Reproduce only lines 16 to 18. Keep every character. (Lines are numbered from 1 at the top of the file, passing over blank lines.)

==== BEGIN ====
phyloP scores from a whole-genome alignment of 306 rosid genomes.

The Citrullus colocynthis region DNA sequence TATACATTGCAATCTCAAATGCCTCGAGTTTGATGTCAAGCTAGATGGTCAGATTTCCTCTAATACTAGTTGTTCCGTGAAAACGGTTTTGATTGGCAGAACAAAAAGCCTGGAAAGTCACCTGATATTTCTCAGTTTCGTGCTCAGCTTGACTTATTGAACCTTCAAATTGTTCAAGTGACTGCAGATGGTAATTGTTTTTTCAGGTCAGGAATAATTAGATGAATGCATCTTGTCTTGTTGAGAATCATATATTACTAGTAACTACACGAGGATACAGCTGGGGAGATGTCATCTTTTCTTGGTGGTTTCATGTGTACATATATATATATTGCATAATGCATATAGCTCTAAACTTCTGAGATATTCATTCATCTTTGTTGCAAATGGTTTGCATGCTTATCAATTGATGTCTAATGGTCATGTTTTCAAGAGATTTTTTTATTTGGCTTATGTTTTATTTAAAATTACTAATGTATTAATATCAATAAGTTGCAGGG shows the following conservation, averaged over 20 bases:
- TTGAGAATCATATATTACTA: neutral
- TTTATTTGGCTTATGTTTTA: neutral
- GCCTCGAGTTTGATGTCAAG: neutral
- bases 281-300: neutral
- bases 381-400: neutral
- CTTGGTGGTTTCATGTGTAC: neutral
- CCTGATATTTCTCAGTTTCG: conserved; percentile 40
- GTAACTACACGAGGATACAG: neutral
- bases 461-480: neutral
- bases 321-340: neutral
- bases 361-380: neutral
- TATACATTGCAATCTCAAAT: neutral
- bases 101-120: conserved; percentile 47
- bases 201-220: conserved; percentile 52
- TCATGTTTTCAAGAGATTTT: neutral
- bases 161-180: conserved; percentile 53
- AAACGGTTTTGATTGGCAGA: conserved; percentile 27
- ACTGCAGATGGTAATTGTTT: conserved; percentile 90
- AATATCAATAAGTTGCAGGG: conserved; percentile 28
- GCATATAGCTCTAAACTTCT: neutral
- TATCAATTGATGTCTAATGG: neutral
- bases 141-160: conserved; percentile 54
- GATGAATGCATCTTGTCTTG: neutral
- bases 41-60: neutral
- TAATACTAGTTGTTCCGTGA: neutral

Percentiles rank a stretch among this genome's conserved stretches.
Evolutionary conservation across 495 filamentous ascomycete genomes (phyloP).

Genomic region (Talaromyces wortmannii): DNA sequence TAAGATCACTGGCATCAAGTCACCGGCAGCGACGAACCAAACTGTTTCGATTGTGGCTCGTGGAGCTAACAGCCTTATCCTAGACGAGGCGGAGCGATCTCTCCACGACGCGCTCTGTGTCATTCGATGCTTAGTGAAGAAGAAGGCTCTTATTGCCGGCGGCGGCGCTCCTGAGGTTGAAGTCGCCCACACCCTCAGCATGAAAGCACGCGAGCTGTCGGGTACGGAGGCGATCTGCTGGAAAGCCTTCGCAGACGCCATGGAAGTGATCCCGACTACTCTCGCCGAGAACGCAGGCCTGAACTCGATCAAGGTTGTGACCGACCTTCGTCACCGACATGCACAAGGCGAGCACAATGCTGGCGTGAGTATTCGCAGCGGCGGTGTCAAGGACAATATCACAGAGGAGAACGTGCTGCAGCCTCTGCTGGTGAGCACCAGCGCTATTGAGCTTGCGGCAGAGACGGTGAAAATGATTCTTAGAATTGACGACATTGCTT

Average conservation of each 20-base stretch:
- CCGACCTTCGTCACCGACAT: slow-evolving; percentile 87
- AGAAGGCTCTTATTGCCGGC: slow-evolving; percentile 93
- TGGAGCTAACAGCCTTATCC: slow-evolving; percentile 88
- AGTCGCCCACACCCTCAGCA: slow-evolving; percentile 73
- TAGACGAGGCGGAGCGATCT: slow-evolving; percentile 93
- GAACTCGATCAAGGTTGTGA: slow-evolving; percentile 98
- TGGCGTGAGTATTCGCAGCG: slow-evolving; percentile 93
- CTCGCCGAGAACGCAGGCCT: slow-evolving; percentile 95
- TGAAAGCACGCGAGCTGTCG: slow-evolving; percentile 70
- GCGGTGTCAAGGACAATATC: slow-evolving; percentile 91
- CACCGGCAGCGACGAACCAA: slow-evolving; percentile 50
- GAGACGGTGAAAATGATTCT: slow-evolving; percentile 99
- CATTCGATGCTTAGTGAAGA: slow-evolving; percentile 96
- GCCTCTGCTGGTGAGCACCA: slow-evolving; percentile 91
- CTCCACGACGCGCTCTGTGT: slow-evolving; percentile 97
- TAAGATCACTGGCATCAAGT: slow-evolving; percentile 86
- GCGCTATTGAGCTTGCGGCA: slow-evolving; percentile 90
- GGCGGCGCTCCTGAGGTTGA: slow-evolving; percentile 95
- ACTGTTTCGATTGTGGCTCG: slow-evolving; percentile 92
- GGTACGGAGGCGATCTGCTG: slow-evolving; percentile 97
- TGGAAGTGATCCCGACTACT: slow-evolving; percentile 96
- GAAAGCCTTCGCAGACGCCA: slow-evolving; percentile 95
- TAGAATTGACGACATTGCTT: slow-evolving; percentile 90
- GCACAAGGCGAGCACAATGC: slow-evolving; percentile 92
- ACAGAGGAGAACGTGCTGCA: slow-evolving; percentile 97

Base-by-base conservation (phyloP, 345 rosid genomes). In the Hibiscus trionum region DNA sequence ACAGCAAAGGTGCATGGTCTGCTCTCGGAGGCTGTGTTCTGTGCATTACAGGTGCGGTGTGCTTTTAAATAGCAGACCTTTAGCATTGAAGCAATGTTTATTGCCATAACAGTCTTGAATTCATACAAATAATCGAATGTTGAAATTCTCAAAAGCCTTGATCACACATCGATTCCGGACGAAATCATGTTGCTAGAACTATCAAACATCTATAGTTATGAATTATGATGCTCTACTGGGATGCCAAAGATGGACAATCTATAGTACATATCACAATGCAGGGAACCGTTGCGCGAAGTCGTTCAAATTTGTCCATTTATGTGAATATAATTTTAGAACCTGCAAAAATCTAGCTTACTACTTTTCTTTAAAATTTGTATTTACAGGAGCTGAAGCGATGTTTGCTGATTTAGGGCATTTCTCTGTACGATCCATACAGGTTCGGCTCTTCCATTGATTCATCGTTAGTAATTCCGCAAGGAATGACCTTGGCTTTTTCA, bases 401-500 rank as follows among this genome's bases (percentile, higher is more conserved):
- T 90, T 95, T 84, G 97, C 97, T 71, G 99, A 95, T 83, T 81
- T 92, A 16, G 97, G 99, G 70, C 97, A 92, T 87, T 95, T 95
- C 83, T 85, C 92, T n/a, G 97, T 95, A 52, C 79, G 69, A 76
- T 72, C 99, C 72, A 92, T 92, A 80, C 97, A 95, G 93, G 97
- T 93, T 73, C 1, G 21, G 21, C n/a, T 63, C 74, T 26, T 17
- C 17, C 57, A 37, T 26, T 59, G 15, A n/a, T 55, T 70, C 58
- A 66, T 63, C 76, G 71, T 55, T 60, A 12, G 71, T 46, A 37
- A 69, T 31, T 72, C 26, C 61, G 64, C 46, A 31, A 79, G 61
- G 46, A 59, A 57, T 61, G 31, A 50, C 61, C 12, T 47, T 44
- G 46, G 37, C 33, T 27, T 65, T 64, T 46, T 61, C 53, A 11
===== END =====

- bases 201-220: conserved; percentile 52
- TCATGTTTTCAAGAGATTTT: neutral
- bases 161-180: conserved; percentile 53